So Mohamed stayed.
Last week, after more election talks failed, the lower house of Somalia’s Parliament passed a resolution extending his term by two years. Mohamed signed it, thus giving himself another 24 months in power – though he insists, “This is not an extension.”
Mohamed, in a series of interviews with The Buffalo News, reframed the two-year addition as a “change in electoral model.” He insists that with the extra time, Somalia can hold “a real, true democratic process in which people can freely vote and elect their leaders,” he said by telephone from Somalia, where he lives and works at the heavily fortified Villa Somalia in the capital city of Mogadishu.
That would appear appealing for Somalia, a war-torn nation in East Africa that hasn’t held a free election since 1969, when Mohamed was 7 years old. But not everyone is buying his pitch. His decision to stay in office beyond his four-year mandate drew the ire of his political opponents in Somalia and other parts of Africa, and skepticism from government leaders in Europe, the United States and from the United Nations. U.S. Secretary of State Antony Blinken issued a scathing statement, which was echoed by the European Union. The Economist, a London-based publication with a large international audience, singled Mohamed out with this headline in March: “A power grab by Somalia’s president has tipped it into crisis.”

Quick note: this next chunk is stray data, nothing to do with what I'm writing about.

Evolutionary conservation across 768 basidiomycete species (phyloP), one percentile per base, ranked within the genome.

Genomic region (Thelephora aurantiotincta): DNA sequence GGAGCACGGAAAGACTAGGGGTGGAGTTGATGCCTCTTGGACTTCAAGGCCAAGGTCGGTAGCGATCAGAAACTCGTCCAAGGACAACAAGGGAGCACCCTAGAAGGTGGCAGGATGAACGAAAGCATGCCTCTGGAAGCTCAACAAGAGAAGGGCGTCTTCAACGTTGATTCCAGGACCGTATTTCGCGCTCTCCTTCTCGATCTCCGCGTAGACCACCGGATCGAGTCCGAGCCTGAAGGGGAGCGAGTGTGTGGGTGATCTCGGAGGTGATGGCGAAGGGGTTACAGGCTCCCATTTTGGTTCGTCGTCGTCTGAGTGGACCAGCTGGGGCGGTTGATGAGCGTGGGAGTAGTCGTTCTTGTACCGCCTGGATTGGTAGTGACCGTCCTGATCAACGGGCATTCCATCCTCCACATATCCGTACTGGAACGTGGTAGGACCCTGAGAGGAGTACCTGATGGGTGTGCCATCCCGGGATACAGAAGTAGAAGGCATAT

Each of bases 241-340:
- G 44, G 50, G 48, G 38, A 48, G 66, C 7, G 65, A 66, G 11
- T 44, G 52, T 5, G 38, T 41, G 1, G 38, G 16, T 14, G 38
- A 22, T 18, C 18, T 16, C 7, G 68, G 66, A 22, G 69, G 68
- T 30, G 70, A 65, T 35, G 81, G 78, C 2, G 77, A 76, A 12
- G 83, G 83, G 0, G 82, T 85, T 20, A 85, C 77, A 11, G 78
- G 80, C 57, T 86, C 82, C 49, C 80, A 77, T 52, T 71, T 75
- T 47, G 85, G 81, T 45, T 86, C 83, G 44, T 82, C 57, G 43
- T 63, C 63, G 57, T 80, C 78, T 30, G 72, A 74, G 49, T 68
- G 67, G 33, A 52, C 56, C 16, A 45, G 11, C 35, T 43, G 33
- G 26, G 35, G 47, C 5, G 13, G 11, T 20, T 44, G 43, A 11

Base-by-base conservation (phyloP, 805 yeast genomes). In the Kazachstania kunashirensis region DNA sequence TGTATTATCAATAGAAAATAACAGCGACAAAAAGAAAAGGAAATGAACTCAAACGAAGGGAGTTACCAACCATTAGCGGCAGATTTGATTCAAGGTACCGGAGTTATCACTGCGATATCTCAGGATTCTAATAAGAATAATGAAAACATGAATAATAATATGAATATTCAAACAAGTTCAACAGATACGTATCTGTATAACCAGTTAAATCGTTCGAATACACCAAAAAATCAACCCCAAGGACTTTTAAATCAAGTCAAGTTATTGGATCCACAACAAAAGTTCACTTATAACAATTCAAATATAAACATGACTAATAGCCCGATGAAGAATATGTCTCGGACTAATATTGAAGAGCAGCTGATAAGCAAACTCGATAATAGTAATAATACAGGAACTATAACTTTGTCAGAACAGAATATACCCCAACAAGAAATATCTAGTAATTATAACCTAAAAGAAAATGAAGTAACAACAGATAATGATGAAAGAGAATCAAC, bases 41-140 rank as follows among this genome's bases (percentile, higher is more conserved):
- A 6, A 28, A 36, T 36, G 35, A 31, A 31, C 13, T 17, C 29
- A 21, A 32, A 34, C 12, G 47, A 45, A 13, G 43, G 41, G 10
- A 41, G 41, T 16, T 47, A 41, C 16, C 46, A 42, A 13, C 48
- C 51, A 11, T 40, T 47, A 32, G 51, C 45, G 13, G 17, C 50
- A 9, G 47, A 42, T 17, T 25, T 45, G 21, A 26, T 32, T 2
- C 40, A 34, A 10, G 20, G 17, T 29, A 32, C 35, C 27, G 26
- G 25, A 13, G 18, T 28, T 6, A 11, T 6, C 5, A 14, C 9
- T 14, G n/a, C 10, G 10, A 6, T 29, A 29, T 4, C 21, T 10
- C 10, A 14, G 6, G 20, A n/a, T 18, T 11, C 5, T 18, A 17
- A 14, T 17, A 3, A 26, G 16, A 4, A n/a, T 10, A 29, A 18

Somalia is not a country equipped to absorb more crises; it has plenty already.